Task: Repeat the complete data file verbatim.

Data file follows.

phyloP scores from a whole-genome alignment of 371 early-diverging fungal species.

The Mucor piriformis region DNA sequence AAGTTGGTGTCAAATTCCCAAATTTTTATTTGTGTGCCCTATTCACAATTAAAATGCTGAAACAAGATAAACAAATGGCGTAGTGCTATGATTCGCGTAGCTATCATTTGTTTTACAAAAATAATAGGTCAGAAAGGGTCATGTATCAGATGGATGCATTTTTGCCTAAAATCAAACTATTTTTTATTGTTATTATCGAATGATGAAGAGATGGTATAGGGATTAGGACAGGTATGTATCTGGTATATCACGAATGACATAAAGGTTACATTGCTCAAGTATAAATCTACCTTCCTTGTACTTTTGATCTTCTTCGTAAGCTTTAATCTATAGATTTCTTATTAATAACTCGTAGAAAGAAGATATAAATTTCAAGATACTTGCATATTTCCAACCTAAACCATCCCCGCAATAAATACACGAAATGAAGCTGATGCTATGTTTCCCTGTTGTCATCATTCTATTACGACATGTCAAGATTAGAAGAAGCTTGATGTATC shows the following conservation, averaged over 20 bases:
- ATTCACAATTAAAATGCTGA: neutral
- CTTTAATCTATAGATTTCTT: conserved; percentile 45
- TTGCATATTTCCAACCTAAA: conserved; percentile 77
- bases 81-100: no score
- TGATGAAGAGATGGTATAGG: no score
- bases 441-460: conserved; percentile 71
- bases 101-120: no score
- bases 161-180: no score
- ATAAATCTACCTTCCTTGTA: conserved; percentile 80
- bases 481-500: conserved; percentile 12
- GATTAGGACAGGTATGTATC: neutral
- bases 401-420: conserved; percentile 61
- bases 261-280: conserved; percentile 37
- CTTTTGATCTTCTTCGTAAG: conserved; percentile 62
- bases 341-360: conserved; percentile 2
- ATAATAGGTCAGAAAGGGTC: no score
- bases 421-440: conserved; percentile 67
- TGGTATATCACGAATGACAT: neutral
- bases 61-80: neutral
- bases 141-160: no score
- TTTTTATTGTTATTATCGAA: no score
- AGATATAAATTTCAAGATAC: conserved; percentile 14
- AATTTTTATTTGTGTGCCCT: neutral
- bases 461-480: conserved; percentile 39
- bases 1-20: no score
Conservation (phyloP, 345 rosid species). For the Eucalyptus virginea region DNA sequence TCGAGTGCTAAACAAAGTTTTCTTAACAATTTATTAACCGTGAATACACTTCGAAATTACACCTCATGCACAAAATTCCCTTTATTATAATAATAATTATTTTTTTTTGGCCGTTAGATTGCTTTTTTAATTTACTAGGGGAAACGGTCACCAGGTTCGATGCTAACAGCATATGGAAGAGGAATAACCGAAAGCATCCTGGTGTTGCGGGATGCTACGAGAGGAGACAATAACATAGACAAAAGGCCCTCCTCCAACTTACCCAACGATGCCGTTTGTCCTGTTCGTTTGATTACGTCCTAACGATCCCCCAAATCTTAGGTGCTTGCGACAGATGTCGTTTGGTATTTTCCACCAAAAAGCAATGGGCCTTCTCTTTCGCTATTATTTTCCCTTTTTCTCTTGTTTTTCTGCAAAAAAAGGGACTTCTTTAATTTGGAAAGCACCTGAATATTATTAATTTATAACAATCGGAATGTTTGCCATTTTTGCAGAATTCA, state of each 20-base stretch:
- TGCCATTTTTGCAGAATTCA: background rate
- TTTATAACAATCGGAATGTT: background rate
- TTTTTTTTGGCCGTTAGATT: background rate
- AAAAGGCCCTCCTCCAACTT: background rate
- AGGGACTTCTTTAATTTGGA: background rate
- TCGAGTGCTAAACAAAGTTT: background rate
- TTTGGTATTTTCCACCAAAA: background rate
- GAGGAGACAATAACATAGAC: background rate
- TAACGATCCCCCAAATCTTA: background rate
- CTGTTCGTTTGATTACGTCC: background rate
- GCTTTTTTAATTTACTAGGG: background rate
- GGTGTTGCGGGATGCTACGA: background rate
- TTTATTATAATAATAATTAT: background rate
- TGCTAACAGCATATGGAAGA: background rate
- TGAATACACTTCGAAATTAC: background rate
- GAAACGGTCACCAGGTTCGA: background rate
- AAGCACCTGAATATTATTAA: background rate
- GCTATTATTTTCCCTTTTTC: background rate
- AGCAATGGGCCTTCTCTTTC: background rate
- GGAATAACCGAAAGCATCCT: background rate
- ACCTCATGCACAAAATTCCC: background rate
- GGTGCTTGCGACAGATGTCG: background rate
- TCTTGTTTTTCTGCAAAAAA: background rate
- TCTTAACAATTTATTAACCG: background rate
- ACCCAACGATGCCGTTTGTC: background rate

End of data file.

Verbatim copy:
phyloP scores from a whole-genome alignment of 371 early-diverging fungal species.

The Mucor piriformis region DNA sequence AAGTTGGTGTCAAATTCCCAAATTTTTATTTGTGTGCCCTATTCACAATTAAAATGCTGAAACAAGATAAACAAATGGCGTAGTGCTATGATTCGCGTAGCTATCATTTGTTTTACAAAAATAATAGGTCAGAAAGGGTCATGTATCAGATGGATGCATTTTTGCCTAAAATCAAACTATTTTTTATTGTTATTATCGAATGATGAAGAGATGGTATAGGGATTAGGACAGGTATGTATCTGGTATATCACGAATGACATAAAGGTTACATTGCTCAAGTATAAATCTACCTTCCTTGTACTTTTGATCTTCTTCGTAAGCTTTAATCTATAGATTTCTTATTAATAACTCGTAGAAAGAAGATATAAATTTCAAGATACTTGCATATTTCCAACCTAAACCATCCCCGCAATAAATACACGAAATGAAGCTGATGCTATGTTTCCCTGTTGTCATCATTCTATTACGACATGTCAAGATTAGAAGAAGCTTGATGTATC shows the following conservation, averaged over 20 bases:
- ATTCACAATTAAAATGCTGA: neutral
- CTTTAATCTATAGATTTCTT: conserved; percentile 45
- TTGCATATTTCCAACCTAAA: conserved; percentile 77
- bases 81-100: no score
- TGATGAAGAGATGGTATAGG: no score
- bases 441-460: conserved; percentile 71
- bases 101-120: no score
- bases 161-180: no score
- ATAAATCTACCTTCCTTGTA: conserved; percentile 80
- bases 481-500: conserved; percentile 12
- GATTAGGACAGGTATGTATC: neutral
- bases 401-420: conserved; percentile 61
- bases 261-280: conserved; percentile 37
- CTTTTGATCTTCTTCGTAAG: conserved; percentile 62
- bases 341-360: conserved; percentile 2
- ATAATAGGTCAGAAAGGGTC: no score
- bases 421-440: conserved; percentile 67
- TGGTATATCACGAATGACAT: neutral
- bases 61-80: neutral
- bases 141-160: no score
- TTTTTATTGTTATTATCGAA: no score
- AGATATAAATTTCAAGATAC: conserved; percentile 14
- AATTTTTATTTGTGTGCCCT: neutral
- bases 461-480: conserved; percentile 39
- bases 1-20: no score
Conservation (phyloP, 345 rosid species). For the Eucalyptus virginea region DNA sequence TCGAGTGCTAAACAAAGTTTTCTTAACAATTTATTAACCGTGAATACACTTCGAAATTACACCTCATGCACAAAATTCCCTTTATTATAATAATAATTATTTTTTTTTGGCCGTTAGATTGCTTTTTTAATTTACTAGGGGAAACGGTCACCAGGTTCGATGCTAACAGCATATGGAAGAGGAATAACCGAAAGCATCCTGGTGTTGCGGGATGCTACGAGAGGAGACAATAACATAGACAAAAGGCCCTCCTCCAACTTACCCAACGATGCCGTTTGTCCTGTTCGTTTGATTACGTCCTAACGATCCCCCAAATCTTAGGTGCTTGCGACAGATGTCGTTTGGTATTTTCCACCAAAAAGCAATGGGCCTTCTCTTTCGCTATTATTTTCCCTTTTTCTCTTGTTTTTCTGCAAAAAAAGGGACTTCTTTAATTTGGAAAGCACCTGAATATTATTAATTTATAACAATCGGAATGTTTGCCATTTTTGCAGAATTCA, state of each 20-base stretch:
- TGCCATTTTTGCAGAATTCA: background rate
- TTTATAACAATCGGAATGTT: background rate
- TTTTTTTTGGCCGTTAGATT: background rate
- AAAAGGCCCTCCTCCAACTT: background rate
- AGGGACTTCTTTAATTTGGA: background rate
- TCGAGTGCTAAACAAAGTTT: background rate
- TTTGGTATTTTCCACCAAAA: background rate
- GAGGAGACAATAACATAGAC: background rate
- TAACGATCCCCCAAATCTTA: background rate
- CTGTTCGTTTGATTACGTCC: background rate
- GCTTTTTTAATTTACTAGGG: background rate
- GGTGTTGCGGGATGCTACGA: background rate
- TTTATTATAATAATAATTAT: background rate
- TGCTAACAGCATATGGAAGA: background rate
- TGAATACACTTCGAAATTAC: background rate
- GAAACGGTCACCAGGTTCGA: background rate
- AAGCACCTGAATATTATTAA: background rate
- GCTATTATTTTCCCTTTTTC: background rate
- AGCAATGGGCCTTCTCTTTC: background rate
- GGAATAACCGAAAGCATCCT: background rate
- ACCTCATGCACAAAATTCCC: background rate
- GGTGCTTGCGACAGATGTCG: background rate
- TCTTGTTTTTCTGCAAAAAA: background rate
- TCTTAACAATTTATTAACCG: background rate
- ACCCAACGATGCCGTTTGTC: background rate